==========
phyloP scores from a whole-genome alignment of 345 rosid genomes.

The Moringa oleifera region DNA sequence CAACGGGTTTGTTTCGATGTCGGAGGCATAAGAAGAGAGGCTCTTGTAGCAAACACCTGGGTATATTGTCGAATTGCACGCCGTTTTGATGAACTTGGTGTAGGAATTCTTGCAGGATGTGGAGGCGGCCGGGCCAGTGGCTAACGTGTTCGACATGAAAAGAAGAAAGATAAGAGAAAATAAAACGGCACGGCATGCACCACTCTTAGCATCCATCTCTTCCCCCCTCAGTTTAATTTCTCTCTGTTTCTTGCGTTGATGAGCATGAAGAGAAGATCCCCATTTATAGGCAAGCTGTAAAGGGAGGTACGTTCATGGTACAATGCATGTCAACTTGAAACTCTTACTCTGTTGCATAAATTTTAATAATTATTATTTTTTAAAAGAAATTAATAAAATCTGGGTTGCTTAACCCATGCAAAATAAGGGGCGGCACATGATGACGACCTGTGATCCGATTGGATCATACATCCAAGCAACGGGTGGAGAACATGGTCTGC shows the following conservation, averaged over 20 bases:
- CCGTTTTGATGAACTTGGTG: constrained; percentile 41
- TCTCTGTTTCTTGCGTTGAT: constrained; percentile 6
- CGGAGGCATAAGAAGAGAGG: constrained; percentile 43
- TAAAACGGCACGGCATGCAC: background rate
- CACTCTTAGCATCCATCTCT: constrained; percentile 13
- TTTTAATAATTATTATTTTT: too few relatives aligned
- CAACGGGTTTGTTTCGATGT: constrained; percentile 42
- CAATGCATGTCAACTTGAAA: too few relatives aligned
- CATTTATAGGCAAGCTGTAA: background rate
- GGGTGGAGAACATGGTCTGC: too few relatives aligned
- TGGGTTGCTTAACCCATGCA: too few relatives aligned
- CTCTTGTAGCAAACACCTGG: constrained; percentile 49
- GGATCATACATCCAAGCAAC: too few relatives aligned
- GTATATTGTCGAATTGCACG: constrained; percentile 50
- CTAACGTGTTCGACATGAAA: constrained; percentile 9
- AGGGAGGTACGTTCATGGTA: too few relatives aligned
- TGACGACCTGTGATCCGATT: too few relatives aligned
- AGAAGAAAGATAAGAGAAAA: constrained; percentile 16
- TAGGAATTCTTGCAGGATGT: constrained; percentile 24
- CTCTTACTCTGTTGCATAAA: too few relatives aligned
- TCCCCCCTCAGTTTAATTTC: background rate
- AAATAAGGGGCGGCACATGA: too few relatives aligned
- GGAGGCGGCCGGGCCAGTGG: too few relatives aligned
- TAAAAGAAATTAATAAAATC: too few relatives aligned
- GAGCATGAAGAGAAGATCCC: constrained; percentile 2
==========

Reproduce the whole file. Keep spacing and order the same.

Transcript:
phyloP scores from a whole-genome alignment of 345 rosid genomes.

The Moringa oleifera region DNA sequence CAACGGGTTTGTTTCGATGTCGGAGGCATAAGAAGAGAGGCTCTTGTAGCAAACACCTGGGTATATTGTCGAATTGCACGCCGTTTTGATGAACTTGGTGTAGGAATTCTTGCAGGATGTGGAGGCGGCCGGGCCAGTGGCTAACGTGTTCGACATGAAAAGAAGAAAGATAAGAGAAAATAAAACGGCACGGCATGCACCACTCTTAGCATCCATCTCTTCCCCCCTCAGTTTAATTTCTCTCTGTTTCTTGCGTTGATGAGCATGAAGAGAAGATCCCCATTTATAGGCAAGCTGTAAAGGGAGGTACGTTCATGGTACAATGCATGTCAACTTGAAACTCTTACTCTGTTGCATAAATTTTAATAATTATTATTTTTTAAAAGAAATTAATAAAATCTGGGTTGCTTAACCCATGCAAAATAAGGGGCGGCACATGATGACGACCTGTGATCCGATTGGATCATACATCCAAGCAACGGGTGGAGAACATGGTCTGC shows the following conservation, averaged over 20 bases:
- CCGTTTTGATGAACTTGGTG: constrained; percentile 41
- TCTCTGTTTCTTGCGTTGAT: constrained; percentile 6
- CGGAGGCATAAGAAGAGAGG: constrained; percentile 43
- TAAAACGGCACGGCATGCAC: background rate
- CACTCTTAGCATCCATCTCT: constrained; percentile 13
- TTTTAATAATTATTATTTTT: too few relatives aligned
- CAACGGGTTTGTTTCGATGT: constrained; percentile 42
- CAATGCATGTCAACTTGAAA: too few relatives aligned
- CATTTATAGGCAAGCTGTAA: background rate
- GGGTGGAGAACATGGTCTGC: too few relatives aligned
- TGGGTTGCTTAACCCATGCA: too few relatives aligned
- CTCTTGTAGCAAACACCTGG: constrained; percentile 49
- GGATCATACATCCAAGCAAC: too few relatives aligned
- GTATATTGTCGAATTGCACG: constrained; percentile 50
- CTAACGTGTTCGACATGAAA: constrained; percentile 9
- AGGGAGGTACGTTCATGGTA: too few relatives aligned
- TGACGACCTGTGATCCGATT: too few relatives aligned
- AGAAGAAAGATAAGAGAAAA: constrained; percentile 16
- TAGGAATTCTTGCAGGATGT: constrained; percentile 24
- CTCTTACTCTGTTGCATAAA: too few relatives aligned
- TCCCCCCTCAGTTTAATTTC: background rate
- AAATAAGGGGCGGCACATGA: too few relatives aligned
- GGAGGCGGCCGGGCCAGTGG: too few relatives aligned
- TAAAAGAAATTAATAAAATC: too few relatives aligned
- GAGCATGAAGAGAAGATCCC: constrained; percentile 2